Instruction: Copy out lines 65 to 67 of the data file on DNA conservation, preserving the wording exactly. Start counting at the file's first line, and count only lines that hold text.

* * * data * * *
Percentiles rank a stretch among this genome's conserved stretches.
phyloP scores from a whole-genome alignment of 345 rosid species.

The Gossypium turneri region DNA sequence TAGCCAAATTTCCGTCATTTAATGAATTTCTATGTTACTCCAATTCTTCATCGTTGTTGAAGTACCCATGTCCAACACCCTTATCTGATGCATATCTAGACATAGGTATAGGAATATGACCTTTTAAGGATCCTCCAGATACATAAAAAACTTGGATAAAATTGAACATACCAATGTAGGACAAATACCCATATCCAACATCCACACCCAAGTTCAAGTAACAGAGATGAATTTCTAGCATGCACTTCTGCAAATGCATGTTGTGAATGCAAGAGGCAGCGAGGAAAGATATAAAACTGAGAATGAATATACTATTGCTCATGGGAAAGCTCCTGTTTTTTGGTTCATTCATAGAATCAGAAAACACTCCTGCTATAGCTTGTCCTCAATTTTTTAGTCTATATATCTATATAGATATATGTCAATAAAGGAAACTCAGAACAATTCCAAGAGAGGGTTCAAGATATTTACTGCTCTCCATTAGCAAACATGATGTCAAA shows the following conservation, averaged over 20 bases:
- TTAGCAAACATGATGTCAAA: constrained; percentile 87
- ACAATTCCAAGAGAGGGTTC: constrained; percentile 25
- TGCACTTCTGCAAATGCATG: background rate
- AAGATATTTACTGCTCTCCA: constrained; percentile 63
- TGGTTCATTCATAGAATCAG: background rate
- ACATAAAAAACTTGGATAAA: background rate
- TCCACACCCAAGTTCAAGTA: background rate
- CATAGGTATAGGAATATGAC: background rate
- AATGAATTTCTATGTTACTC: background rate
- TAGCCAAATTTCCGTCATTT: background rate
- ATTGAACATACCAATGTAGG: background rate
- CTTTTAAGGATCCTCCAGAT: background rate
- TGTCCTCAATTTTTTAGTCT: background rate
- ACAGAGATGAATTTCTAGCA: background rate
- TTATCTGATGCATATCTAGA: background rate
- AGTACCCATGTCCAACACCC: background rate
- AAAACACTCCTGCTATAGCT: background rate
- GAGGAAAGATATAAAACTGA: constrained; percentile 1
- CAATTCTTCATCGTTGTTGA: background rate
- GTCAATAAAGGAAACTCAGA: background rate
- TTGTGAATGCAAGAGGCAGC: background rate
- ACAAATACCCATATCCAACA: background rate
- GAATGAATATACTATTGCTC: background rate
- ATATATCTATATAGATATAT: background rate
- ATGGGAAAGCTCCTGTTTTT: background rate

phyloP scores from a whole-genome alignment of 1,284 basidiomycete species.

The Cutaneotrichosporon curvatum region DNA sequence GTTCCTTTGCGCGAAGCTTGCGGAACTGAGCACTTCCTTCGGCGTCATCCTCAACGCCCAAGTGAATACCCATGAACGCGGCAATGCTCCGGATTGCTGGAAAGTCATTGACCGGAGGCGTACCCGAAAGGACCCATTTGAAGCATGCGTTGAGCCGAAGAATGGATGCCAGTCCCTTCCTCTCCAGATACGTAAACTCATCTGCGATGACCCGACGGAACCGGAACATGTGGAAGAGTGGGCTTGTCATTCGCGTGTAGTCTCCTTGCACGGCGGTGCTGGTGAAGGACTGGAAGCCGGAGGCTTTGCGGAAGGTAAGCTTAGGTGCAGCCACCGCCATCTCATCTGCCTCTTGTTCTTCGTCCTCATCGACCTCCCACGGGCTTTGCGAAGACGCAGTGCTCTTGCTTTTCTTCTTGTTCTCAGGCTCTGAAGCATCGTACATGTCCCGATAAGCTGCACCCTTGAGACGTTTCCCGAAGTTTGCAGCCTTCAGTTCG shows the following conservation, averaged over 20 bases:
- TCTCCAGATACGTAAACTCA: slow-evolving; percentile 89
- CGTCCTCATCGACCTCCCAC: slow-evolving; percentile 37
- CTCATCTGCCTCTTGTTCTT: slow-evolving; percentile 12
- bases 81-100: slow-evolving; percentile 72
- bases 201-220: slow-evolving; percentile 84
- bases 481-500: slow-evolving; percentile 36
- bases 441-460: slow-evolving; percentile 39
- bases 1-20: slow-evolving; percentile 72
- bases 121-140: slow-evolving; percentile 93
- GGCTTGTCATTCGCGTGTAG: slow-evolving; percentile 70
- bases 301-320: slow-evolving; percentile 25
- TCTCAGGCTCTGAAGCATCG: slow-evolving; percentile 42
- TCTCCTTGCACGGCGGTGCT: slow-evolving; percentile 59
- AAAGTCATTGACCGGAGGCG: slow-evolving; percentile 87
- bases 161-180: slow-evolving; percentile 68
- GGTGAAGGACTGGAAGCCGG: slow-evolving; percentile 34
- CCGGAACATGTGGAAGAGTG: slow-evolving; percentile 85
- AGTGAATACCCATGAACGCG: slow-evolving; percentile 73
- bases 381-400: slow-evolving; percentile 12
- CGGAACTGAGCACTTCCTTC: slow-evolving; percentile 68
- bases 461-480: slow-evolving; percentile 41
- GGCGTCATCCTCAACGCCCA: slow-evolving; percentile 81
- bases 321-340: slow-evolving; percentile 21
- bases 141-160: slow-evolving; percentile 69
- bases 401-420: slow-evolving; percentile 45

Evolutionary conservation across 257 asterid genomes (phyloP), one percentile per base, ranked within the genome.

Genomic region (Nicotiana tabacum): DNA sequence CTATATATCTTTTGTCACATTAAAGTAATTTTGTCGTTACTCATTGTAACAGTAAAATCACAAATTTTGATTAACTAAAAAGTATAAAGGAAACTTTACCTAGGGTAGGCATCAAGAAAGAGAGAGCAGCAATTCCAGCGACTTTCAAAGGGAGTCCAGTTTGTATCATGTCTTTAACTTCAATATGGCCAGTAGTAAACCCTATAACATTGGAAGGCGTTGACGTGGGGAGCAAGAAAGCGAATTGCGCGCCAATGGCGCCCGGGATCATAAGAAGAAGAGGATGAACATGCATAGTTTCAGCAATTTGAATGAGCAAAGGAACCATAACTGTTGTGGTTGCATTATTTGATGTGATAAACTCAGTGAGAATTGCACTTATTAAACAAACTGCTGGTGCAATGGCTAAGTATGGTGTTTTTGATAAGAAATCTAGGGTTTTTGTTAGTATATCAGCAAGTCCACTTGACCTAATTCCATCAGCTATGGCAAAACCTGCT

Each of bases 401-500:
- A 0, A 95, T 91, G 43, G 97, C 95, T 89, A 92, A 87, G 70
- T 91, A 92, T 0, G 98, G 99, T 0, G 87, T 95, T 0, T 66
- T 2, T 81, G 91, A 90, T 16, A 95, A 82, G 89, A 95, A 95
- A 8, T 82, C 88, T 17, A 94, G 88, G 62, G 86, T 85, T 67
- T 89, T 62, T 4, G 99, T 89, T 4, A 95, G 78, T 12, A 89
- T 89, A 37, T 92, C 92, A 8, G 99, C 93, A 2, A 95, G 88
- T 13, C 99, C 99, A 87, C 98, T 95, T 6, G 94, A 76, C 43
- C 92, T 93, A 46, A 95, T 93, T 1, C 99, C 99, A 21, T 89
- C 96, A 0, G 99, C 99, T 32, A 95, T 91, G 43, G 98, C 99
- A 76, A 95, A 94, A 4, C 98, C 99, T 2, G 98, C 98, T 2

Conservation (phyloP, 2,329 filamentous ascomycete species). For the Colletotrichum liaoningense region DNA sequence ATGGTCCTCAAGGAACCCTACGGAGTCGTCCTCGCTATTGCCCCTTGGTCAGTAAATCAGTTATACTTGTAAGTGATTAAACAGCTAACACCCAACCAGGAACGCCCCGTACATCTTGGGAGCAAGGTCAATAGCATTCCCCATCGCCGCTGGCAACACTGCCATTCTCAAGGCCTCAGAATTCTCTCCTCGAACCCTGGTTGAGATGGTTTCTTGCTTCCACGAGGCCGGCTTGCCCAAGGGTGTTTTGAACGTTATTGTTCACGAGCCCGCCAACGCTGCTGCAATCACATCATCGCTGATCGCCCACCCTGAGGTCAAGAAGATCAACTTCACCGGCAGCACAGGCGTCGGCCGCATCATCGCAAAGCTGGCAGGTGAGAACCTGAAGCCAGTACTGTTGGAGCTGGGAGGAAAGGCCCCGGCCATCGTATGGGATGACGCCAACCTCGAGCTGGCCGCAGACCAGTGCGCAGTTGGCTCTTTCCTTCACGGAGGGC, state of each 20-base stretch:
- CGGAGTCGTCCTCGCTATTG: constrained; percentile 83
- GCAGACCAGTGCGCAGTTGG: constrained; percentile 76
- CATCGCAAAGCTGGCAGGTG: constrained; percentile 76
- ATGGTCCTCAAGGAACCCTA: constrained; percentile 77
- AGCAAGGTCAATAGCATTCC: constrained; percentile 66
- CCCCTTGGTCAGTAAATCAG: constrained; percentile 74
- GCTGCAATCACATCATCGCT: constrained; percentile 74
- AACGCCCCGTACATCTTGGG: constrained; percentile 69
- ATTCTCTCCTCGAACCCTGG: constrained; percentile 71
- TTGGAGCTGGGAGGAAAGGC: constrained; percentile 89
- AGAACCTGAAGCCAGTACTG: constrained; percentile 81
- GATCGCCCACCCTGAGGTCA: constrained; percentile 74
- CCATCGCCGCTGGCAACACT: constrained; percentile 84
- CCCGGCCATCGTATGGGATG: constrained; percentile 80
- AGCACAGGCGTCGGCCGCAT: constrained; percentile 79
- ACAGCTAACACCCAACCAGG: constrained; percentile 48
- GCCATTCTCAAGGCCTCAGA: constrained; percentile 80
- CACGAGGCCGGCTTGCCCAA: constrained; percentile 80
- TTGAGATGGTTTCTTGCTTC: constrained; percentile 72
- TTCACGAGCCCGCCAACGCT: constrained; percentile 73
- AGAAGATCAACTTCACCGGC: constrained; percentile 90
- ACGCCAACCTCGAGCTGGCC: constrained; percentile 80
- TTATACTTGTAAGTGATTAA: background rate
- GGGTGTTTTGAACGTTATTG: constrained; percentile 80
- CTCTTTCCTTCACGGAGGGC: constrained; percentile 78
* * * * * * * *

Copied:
- T 13, C 99, C 99, A 87, C 98, T 95, T 6, G 94, A 76, C 43
- C 92, T 93, A 46, A 95, T 93, T 1, C 99, C 99, A 21, T 89
- C 96, A 0, G 99, C 99, T 32, A 95, T 91, G 43, G 98, C 99